'Secretary Zinke was proud to accept an invitation by the U.S. Park Police to stand shoulder to shoulder with their officers on his first day at Interior, ' said Interior spokeswoman Heather Swift. The order was meant to protect birds from lead poisoning, the Obama administration said. "There are a range of substitutes on the market today".
Secretary Zinke is preserving his image as an avid outdoorsman.
The phaseout of lead ammunition is nothing new.
That sort of talk worries environmental groups such as the Sierra Club, which said a "key concern" about the former Montana lawmaker is his history of supporting "extractive development" on public lands for oil, gas, coal and other mining interests over the protection of those lands.
"Having less lead in the water and soil is better for wildlife", O'Mara said to the Huffington Post. "But rather than rushing a policy a few days before the end of an administration, we need to have an honest conversation about the science with sportsmen, wildlife professionals, government, and industry to find common-sense and science-based solutions that will survive the test of time".
Maybe Ryan Zinke wanted to make sure everyone knew that he was from Montana.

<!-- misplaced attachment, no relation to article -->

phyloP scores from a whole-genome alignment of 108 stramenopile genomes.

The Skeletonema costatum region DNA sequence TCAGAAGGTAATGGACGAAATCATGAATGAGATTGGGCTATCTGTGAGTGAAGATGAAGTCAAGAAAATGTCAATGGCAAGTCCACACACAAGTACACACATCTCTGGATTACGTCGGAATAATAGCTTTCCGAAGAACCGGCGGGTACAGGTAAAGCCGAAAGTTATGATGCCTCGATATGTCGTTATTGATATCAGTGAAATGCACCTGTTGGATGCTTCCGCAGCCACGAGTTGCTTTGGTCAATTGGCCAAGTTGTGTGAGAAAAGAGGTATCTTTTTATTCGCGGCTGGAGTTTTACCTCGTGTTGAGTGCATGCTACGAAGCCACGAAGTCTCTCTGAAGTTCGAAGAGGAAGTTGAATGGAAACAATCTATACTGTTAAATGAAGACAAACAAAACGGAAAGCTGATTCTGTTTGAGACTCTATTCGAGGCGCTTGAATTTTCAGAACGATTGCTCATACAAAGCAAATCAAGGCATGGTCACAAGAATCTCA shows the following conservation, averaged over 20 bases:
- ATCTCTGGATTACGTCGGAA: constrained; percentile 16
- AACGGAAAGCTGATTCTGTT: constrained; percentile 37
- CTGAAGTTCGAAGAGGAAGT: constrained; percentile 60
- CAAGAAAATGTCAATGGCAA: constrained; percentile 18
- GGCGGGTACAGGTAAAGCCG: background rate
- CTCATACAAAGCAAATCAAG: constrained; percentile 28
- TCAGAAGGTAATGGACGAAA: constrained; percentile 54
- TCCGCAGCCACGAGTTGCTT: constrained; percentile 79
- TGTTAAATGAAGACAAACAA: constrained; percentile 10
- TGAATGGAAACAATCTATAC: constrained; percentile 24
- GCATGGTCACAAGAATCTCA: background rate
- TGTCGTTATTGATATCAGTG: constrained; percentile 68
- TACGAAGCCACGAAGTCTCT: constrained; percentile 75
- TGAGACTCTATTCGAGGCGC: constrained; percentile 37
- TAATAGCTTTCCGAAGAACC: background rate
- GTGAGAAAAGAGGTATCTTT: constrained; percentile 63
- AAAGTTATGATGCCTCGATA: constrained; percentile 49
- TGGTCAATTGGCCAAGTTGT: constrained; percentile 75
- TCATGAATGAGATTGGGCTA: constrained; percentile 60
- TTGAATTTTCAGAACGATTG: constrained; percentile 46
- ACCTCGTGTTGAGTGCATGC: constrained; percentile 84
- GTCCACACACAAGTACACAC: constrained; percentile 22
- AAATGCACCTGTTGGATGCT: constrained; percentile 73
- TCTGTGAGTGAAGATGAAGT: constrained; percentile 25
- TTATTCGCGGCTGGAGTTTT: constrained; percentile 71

Back in January, WNEP broke a story of a bald eagle that died from lead poisoning.
He listed three main priorities for the department.
Studies using radiographs show that lead ammunition leaves fragments and numerous imperceptible, dust-sized particles of lead that contaminate game meat far from a bullet track, causing significant health risks to people eating wild game. The report found 59 of 100 randomly selected packages of ground venison donated to the Community Action Food Pantry in North Dakota in the fall of 2007 were contaminated with lead fragments.
Young said he is looking forward to Zinke's "efforts to restore a level of certainty and sanity within the Department of Interior". An adopted member of the Assiniboine-Sioux from Northeast Montana, Zinke has repeatedly stressed his commitment to respecting tribal sovereignty.
The order reverses a decision by the Obama administration to phase out use of lead ammunition and fishing tackle on wildlife refuges by 2022. After greeting staff, Zinke got down to business by signing a pair of directives, 3346 and 3347, halting a planned ban on lead ammunition and expanding access to public lands.
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